• Pima cotton is known to be long-lasting and durable.
  • Organic cotton, which is grown without herbicides, pesticides or fertilizers, is a nice option to pair with your hypoallergenic mattress if you have sensitive skin or prioritize environmentally-friendly products.
  • Supima cotton is a staple cotton with long, smooth, soft weaves. Turkish cotton, in particular, has a luxuriously soft feel.

Linen Sheets

Linen is a natural fiber and one of the oldest fabrics in the world. Its fiber is strong and durable, and over time it breaks into a cool, luxurious feel.

Linen has long been considered a more decadent alternative to cotton sheets. Lower quality linen might feel a bit stiff and scratchy to some users, but high-quality linen should feel crisp and textured but not rough. Linen is also highly breathable, so linen sheets are great for summer.

Linen bed sheets can be a bit pricey, so just know that if you’re going for the more luxurious, higher-quality linen, you’ll need to budget accordingly.

Bamboo Sheets

Bamboo fabric is exceptionally eco-friendly and, in our opinion, the softest and most comfortable bed sheets you can find.

To produce them, the bamboo fibers are mashed into a soft pulp and then dried into threads. These threads are then woven into luxurious fabric that can be made into soft, silky bed sheets that wrap you up in comfort.

Tencel Sheets

Tencel is a brand name for a type of rayon called lyocell. This eco-friendly, semi-synthetic material is made from eucalyptus trees and provides a silky soft feel and lustrous sheen.

As it is made from eucalyptus wood pulp, Tencel is a soft fabric that's cool to the touch. It has moisture-wicking properties that helps keep hot sleepers from sweating too much. Tencel is also highly durable and wrinkle-resistant, making it great for those who toss and turn at night.

Microfiber Sheets

Microfiber is typically made from synthetic fabrics like polyester and nylon. They are finely woven and double brushed, which gives them a warm, smooth, and soft finish. Microfiber threads are ultra-thin. In fact, they’re thinner than a single strand of silk, although also durable and extremely strong.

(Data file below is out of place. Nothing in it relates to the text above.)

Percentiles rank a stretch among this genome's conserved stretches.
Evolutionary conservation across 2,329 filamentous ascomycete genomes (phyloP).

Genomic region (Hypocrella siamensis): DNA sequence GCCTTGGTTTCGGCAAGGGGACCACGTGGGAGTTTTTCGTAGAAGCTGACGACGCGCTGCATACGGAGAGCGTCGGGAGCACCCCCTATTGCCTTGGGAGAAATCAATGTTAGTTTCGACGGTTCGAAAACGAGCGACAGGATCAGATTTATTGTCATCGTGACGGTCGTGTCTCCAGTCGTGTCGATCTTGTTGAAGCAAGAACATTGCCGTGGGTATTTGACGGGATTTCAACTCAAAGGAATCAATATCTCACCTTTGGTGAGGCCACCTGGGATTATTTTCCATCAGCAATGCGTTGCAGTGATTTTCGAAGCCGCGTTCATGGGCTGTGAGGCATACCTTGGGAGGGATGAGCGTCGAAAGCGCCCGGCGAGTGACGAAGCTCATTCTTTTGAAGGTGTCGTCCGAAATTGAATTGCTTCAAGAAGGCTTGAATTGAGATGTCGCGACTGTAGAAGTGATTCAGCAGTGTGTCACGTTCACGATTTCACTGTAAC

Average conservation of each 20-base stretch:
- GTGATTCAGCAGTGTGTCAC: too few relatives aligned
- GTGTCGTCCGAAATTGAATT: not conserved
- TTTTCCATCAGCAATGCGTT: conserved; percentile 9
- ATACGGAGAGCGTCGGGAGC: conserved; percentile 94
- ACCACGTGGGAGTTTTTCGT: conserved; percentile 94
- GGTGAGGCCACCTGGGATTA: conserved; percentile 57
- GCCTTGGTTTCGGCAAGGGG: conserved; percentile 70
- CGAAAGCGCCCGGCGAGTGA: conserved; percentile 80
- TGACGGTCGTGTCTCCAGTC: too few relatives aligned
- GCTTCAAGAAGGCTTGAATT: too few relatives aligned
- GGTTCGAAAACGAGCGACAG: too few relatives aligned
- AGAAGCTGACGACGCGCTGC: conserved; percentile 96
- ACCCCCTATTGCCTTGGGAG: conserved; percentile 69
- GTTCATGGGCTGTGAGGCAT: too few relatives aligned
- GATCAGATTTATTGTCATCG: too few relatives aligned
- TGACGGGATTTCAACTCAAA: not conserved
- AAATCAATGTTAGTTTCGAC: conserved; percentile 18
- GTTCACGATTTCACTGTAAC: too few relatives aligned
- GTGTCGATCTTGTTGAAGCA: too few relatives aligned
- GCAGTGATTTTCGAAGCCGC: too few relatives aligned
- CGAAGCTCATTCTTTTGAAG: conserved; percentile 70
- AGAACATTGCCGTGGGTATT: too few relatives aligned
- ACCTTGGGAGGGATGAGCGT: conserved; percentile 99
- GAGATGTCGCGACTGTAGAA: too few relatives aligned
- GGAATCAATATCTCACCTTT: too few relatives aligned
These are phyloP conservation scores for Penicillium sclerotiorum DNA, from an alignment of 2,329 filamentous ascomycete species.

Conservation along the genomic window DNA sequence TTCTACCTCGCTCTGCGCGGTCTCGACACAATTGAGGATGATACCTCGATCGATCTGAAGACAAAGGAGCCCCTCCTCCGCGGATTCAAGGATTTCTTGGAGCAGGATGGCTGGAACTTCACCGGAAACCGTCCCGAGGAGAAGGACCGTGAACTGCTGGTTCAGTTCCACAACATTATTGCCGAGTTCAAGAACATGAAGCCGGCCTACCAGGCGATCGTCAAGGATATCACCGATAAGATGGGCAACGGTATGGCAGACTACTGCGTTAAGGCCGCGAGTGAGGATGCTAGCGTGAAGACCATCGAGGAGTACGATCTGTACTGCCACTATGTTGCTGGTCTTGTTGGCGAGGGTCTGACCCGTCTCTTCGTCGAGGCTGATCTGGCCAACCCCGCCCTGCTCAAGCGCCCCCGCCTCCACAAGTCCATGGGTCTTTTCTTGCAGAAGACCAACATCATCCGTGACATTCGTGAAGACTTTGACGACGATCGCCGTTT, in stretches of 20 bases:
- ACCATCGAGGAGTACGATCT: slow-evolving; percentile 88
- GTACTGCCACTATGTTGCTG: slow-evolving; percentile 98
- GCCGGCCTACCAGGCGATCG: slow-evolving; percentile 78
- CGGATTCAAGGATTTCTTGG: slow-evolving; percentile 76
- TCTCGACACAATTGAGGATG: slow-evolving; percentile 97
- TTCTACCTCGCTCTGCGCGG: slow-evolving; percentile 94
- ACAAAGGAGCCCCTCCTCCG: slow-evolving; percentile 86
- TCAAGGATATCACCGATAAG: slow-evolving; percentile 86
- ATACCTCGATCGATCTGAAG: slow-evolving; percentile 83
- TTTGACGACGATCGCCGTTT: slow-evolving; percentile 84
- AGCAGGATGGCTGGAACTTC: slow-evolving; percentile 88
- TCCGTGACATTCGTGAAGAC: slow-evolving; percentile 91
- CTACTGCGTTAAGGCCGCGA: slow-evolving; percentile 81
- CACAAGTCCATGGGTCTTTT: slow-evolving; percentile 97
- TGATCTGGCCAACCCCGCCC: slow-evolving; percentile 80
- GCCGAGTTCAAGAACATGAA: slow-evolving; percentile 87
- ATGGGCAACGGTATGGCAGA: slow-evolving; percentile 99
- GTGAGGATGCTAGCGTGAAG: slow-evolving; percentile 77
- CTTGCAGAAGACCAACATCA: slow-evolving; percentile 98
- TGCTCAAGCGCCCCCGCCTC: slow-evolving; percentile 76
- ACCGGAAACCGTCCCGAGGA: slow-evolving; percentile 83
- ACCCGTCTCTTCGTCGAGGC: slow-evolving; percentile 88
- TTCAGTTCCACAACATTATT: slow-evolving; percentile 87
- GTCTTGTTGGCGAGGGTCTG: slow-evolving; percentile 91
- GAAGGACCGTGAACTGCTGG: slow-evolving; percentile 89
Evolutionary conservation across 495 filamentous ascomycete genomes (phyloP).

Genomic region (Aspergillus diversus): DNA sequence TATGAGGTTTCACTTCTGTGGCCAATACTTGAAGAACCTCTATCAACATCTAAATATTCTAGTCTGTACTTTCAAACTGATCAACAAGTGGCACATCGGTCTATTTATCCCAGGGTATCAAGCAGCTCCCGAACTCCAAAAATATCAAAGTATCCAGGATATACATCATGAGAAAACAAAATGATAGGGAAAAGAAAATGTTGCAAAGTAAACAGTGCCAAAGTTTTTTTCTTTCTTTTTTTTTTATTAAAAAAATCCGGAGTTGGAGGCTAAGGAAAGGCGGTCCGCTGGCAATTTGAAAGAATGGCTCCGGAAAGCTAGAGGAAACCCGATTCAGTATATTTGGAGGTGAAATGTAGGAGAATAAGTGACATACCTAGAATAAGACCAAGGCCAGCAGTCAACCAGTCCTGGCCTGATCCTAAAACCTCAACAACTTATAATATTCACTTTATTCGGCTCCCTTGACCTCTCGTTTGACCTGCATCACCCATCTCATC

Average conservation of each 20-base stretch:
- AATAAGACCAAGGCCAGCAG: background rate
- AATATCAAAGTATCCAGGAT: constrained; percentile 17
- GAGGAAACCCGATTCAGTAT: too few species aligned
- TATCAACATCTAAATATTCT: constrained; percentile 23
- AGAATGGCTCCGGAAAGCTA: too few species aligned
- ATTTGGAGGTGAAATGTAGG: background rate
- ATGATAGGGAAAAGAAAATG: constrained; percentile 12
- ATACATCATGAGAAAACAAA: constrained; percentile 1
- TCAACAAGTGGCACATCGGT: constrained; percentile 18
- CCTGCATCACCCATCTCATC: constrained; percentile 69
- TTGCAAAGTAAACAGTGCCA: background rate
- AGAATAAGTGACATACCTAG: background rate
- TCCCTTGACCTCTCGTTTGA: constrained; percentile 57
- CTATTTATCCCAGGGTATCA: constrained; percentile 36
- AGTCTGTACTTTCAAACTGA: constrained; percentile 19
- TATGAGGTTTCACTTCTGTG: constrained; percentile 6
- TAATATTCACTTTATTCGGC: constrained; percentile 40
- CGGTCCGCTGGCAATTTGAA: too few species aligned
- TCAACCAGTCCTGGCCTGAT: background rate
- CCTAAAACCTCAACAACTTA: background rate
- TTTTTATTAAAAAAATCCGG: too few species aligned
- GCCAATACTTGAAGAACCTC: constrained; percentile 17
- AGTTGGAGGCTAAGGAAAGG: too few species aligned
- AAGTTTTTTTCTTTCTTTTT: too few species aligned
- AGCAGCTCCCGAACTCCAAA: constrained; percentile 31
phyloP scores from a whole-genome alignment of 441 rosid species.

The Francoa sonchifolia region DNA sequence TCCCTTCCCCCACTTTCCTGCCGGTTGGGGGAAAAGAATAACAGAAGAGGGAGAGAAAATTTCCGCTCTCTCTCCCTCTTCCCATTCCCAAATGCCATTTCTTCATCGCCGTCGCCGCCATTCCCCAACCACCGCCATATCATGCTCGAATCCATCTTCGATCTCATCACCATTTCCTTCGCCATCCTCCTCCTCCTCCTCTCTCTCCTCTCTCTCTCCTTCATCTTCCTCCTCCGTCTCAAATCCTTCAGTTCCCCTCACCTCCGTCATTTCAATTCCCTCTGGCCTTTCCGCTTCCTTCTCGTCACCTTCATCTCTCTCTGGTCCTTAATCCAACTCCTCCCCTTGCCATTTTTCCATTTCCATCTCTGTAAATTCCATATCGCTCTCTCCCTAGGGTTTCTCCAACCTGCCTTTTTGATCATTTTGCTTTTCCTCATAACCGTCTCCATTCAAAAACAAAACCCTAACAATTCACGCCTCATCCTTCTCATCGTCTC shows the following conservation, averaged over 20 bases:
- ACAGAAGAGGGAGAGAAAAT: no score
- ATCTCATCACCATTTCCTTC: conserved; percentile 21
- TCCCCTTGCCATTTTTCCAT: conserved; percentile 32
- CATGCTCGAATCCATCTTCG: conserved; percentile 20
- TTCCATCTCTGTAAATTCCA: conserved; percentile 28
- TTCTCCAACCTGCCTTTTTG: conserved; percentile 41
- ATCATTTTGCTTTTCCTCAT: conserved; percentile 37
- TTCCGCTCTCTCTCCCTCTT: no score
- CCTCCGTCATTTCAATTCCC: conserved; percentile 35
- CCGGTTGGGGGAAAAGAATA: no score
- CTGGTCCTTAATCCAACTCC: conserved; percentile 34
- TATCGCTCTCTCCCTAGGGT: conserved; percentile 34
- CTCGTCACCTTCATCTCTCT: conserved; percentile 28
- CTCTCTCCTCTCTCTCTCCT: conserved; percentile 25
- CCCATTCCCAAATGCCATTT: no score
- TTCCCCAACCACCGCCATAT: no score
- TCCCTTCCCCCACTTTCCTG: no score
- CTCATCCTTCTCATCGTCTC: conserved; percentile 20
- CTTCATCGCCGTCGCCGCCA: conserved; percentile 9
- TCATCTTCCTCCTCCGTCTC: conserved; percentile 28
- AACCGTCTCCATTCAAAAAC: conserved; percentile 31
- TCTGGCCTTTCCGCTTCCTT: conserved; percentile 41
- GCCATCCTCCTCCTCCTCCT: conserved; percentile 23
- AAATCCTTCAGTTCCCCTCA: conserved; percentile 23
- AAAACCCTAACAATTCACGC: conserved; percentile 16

Silk Sheets

Silk sheets are soft, but they aren’t for everyone. Silk is a natural fiber with a soft, shiny, and decadent finish. And we’re talking real silk — not those imitation silk sheets made from polyester that often see on store shelves. Knockoffs are slippery, but genuine silk sheets give you lots of softness and no sliding around the bed while you’re trying to sleep.

There are several different types of silk. Most notable, perhaps, is Mulberry silk, which is produced by silkworms that have eaten nothing their whole lives except for mulberry leaves.

Which Bed Sheets Are Right For Me?

Your bed sheets play a vital role in getting a good night’s sleep, yet their importance often goes overlooked – except to make sure they look good and match our overall bedroom decor. But if you sleep on stiff, itchy sheets, you can almost certainly count on having a poor night’s sleep.

What makes a comfortable sheet depends on a variety of factors, from thread count, ply, and weave to fabric material, processing, and even the level of maintenance you put into them. Still, at the end of the day, there is no such thing as the ideal sheet. The coziest sheets are the ones that match your needs.

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Purple Complete Comfort Sheets

The classic cotton feel you know, with two way stretch technology you love.

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Frequently Asked Questions For The Softest Bed Sheets

What is the best thread count for sheets?

A high thread count doesn't necessarily mean a comfortable and durable sheet. Look for sheets with a 200 to 400 thread count.

What are the softest sheets for hot sleepers?

For sweaty sleepers, the best options are linen, bamboo, and Tencel. In terms of weave, a percale sheet is better than a sateen weave.

Should I get bamboo or cotton bed sheets?

It’s hard to find any other fabric on the market that can rival bamboo in softness. Even a lower-thread-count bamboo sheet can feel considerably softer than a luxury, high-thread-count cotton sheet.